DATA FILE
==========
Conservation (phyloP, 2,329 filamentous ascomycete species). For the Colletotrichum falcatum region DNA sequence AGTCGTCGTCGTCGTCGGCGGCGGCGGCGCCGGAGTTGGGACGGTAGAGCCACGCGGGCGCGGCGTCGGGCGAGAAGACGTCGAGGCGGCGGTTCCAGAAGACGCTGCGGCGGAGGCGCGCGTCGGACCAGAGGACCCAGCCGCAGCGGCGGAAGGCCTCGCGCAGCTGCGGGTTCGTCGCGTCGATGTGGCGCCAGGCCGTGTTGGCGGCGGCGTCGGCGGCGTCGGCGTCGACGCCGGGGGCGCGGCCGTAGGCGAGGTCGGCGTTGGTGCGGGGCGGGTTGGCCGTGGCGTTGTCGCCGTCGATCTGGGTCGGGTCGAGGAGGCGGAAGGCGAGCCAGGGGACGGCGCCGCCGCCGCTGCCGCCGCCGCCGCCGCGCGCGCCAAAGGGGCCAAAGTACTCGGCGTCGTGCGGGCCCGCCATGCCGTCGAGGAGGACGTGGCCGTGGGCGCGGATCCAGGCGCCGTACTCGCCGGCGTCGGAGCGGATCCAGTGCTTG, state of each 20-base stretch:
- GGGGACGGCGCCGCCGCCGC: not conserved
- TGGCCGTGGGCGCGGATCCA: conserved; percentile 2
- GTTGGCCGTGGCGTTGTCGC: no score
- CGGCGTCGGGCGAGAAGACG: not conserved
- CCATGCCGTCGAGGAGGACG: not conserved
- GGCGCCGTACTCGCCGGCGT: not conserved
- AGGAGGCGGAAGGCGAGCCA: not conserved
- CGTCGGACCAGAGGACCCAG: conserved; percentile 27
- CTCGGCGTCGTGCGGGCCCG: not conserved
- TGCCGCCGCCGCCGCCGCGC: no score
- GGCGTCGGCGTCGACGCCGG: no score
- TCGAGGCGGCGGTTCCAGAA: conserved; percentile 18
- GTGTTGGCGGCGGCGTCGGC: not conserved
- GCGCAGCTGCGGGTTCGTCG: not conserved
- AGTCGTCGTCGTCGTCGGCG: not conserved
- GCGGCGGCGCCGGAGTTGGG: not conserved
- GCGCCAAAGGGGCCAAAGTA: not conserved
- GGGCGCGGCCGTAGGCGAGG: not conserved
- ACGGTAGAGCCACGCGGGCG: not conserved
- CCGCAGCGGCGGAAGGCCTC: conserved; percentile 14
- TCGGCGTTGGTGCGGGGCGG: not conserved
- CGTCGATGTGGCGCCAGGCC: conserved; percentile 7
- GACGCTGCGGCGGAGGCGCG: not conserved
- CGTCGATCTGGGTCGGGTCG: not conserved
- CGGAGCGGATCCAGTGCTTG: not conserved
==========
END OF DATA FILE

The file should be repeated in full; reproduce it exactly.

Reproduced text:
Conservation (phyloP, 2,329 filamentous ascomycete species). For the Colletotrichum falcatum region DNA sequence AGTCGTCGTCGTCGTCGGCGGCGGCGGCGCCGGAGTTGGGACGGTAGAGCCACGCGGGCGCGGCGTCGGGCGAGAAGACGTCGAGGCGGCGGTTCCAGAAGACGCTGCGGCGGAGGCGCGCGTCGGACCAGAGGACCCAGCCGCAGCGGCGGAAGGCCTCGCGCAGCTGCGGGTTCGTCGCGTCGATGTGGCGCCAGGCCGTGTTGGCGGCGGCGTCGGCGGCGTCGGCGTCGACGCCGGGGGCGCGGCCGTAGGCGAGGTCGGCGTTGGTGCGGGGCGGGTTGGCCGTGGCGTTGTCGCCGTCGATCTGGGTCGGGTCGAGGAGGCGGAAGGCGAGCCAGGGGACGGCGCCGCCGCCGCTGCCGCCGCCGCCGCCGCGCGCGCCAAAGGGGCCAAAGTACTCGGCGTCGTGCGGGCCCGCCATGCCGTCGAGGAGGACGTGGCCGTGGGCGCGGATCCAGGCGCCGTACTCGCCGGCGTCGGAGCGGATCCAGTGCTTG, state of each 20-base stretch:
- GGGGACGGCGCCGCCGCCGC: not conserved
- TGGCCGTGGGCGCGGATCCA: conserved; percentile 2
- GTTGGCCGTGGCGTTGTCGC: no score
- CGGCGTCGGGCGAGAAGACG: not conserved
- CCATGCCGTCGAGGAGGACG: not conserved
- GGCGCCGTACTCGCCGGCGT: not conserved
- AGGAGGCGGAAGGCGAGCCA: not conserved
- CGTCGGACCAGAGGACCCAG: conserved; percentile 27
- CTCGGCGTCGTGCGGGCCCG: not conserved
- TGCCGCCGCCGCCGCCGCGC: no score
- GGCGTCGGCGTCGACGCCGG: no score
- TCGAGGCGGCGGTTCCAGAA: conserved; percentile 18
- GTGTTGGCGGCGGCGTCGGC: not conserved
- GCGCAGCTGCGGGTTCGTCG: not conserved
- AGTCGTCGTCGTCGTCGGCG: not conserved
- GCGGCGGCGCCGGAGTTGGG: not conserved
- GCGCCAAAGGGGCCAAAGTA: not conserved
- GGGCGCGGCCGTAGGCGAGG: not conserved
- ACGGTAGAGCCACGCGGGCG: not conserved
- CCGCAGCGGCGGAAGGCCTC: conserved; percentile 14
- TCGGCGTTGGTGCGGGGCGG: not conserved
- CGTCGATGTGGCGCCAGGCC: conserved; percentile 7
- GACGCTGCGGCGGAGGCGCG: not conserved
- CGTCGATCTGGGTCGGGTCG: not conserved
- CGGAGCGGATCCAGTGCTTG: not conserved